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This post is written by Charlie Crawford who teaches for appendTo, who offers React Training Courses for developer teams.

There are many things to love about React, but one of the biggest pain points in React is project bootstrapping. As React takes a modular "roll your own" framework approach, it can take some time to get your project boilerplate up and running. Thankfully, create-react-app has come to the scene with powerful configuration free React boilerplate. While create-react-app tries to remain fairly agnostic and unopinionated, over time more and more functionality has been introduced into the project. Specifically, testing has progressed with the new revamped version of Jest (The "official" Facebook React testing tool) That being said, Enzyme (A popular third party React testing library by AirBnB) is still a vital part of the React testing stack. It can be a little unclear how create-react-app, Jest, and Enzyme should work Together. The official guide offers some insights on how to load Enzyme into your project, but doesn’t really explain the role Enzyme plays. Let’s change that.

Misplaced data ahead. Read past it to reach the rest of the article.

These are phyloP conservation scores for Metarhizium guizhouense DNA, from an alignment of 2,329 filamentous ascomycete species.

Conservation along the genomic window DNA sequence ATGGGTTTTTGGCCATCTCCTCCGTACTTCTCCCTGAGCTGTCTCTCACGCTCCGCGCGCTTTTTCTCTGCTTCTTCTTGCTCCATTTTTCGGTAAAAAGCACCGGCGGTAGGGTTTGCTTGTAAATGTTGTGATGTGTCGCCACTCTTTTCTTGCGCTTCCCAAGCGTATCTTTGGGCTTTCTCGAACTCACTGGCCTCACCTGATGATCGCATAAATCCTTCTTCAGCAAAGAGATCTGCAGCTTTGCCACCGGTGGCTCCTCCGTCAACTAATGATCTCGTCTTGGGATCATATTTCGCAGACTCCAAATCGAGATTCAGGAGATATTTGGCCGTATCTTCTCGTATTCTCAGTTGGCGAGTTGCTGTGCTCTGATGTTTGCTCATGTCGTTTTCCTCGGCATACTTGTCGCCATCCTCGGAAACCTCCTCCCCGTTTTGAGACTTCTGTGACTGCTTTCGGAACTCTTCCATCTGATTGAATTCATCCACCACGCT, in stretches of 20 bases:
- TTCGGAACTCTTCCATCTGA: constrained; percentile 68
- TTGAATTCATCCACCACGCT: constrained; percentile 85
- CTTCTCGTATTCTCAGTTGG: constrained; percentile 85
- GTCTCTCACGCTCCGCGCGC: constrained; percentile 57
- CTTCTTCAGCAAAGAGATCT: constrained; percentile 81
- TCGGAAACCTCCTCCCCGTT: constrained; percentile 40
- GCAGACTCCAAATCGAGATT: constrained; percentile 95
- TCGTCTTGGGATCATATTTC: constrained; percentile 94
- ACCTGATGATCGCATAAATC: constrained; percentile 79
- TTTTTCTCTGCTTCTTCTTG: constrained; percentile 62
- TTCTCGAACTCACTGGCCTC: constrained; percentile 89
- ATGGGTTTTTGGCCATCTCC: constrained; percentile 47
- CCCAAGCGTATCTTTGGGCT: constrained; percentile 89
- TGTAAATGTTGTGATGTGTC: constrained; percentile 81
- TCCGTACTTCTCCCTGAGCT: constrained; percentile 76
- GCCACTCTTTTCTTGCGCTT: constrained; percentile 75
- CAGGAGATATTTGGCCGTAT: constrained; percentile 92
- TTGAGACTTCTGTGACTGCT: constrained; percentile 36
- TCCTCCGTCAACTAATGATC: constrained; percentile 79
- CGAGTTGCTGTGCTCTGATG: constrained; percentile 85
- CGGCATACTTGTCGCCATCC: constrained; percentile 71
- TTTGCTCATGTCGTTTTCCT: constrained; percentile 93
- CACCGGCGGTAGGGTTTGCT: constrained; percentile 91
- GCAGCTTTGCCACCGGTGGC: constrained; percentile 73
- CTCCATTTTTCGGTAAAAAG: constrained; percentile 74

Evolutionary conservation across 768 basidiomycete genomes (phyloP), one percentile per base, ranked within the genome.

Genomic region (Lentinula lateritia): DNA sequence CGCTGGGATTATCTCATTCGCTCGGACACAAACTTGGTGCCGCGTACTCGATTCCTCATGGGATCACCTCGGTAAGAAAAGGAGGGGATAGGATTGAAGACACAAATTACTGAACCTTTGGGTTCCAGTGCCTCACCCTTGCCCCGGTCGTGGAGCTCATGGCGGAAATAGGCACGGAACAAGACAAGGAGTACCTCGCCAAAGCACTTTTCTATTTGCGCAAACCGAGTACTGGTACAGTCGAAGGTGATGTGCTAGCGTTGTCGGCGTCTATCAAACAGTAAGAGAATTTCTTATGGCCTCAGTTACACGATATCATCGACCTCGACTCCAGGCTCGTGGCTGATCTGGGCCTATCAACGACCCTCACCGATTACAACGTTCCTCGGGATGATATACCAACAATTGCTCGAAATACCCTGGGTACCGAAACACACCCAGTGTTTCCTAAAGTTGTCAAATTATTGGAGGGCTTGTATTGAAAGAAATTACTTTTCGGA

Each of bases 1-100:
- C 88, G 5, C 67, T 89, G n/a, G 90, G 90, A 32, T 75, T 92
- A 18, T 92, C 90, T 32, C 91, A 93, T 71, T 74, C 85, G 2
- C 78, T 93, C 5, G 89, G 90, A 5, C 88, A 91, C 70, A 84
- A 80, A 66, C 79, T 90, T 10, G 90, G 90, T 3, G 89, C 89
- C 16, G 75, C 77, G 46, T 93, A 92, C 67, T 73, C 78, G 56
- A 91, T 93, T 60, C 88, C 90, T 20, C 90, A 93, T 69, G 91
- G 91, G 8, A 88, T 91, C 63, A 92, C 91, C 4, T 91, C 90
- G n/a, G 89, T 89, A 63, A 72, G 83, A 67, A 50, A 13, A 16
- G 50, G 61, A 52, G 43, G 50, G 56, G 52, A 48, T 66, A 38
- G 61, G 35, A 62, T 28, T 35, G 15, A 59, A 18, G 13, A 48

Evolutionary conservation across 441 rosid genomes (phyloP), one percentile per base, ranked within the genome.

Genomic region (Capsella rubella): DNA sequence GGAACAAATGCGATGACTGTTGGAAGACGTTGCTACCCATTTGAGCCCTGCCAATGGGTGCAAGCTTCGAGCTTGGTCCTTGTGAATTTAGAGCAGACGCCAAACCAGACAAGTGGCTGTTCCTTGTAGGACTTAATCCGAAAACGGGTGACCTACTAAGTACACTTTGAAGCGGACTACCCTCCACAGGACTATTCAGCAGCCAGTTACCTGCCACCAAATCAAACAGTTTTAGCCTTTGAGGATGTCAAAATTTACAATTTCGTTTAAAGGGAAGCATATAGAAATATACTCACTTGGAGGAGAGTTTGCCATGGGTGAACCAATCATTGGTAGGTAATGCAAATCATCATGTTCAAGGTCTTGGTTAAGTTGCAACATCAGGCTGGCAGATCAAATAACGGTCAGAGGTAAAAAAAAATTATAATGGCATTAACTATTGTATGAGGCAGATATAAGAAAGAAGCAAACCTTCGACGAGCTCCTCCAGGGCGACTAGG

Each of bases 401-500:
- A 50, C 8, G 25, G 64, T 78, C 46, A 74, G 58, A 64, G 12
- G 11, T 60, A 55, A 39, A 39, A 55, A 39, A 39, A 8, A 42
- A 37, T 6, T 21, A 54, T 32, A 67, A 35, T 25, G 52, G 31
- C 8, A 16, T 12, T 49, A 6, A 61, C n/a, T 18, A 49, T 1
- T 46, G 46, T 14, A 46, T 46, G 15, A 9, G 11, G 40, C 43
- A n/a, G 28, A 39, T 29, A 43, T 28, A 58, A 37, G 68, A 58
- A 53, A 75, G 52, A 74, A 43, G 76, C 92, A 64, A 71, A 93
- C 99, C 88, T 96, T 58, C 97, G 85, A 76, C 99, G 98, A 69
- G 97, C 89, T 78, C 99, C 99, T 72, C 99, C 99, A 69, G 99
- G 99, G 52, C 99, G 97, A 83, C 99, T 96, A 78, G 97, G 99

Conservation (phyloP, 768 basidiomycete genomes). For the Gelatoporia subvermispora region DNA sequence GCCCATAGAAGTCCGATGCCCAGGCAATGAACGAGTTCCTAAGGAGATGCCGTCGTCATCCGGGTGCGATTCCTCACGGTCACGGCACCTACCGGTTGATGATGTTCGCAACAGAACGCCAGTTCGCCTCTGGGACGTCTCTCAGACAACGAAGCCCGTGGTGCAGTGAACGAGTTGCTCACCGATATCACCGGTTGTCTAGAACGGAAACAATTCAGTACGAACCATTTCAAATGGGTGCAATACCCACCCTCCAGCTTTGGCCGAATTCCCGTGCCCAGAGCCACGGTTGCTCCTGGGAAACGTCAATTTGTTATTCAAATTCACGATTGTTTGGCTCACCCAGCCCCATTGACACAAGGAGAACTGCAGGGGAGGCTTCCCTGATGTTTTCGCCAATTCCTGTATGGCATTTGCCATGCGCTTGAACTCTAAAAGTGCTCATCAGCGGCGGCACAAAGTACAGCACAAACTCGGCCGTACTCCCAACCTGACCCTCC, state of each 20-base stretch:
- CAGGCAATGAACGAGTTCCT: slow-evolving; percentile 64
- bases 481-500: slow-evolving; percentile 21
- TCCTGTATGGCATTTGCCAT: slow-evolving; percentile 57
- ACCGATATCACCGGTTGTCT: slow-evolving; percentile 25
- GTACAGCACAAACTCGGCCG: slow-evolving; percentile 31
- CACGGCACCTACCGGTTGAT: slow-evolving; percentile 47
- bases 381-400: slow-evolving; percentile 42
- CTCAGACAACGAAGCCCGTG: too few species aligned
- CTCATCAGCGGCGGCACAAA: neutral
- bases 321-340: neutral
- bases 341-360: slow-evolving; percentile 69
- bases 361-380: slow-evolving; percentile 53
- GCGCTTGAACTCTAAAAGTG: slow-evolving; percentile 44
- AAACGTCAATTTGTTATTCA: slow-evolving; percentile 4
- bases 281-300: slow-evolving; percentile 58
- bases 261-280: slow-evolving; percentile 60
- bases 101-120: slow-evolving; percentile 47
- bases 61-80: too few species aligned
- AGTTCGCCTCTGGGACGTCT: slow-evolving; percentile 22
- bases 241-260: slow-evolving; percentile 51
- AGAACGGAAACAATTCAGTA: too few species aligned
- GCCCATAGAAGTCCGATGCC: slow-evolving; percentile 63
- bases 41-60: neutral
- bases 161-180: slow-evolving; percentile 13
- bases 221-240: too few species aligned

Why Load Test?

by Honza

Tips on why you want to load test your website, web apps and API’s in 2017. Plus - a few tips on setup and implementation.

This post is written by Jaymi Tripp from Dotcom-Monitor.

1. You are expecting an influx in traffic or sales

If you know that you will see an increase in visitors to your website, load testing is crucial, and no website is invincible. In 2003 we saw with Amazon in a situation that ended in legal issues and server overload when someone entered incorrect data for the price of some popular electronic items at the time. Even the government is susceptible to crashes. We all remember this after the launch of Obama Care with the incredible page load times and constant glitches. Rumor has it that the site never went through any load testing scenarios and there was no information on what its capacity actually was.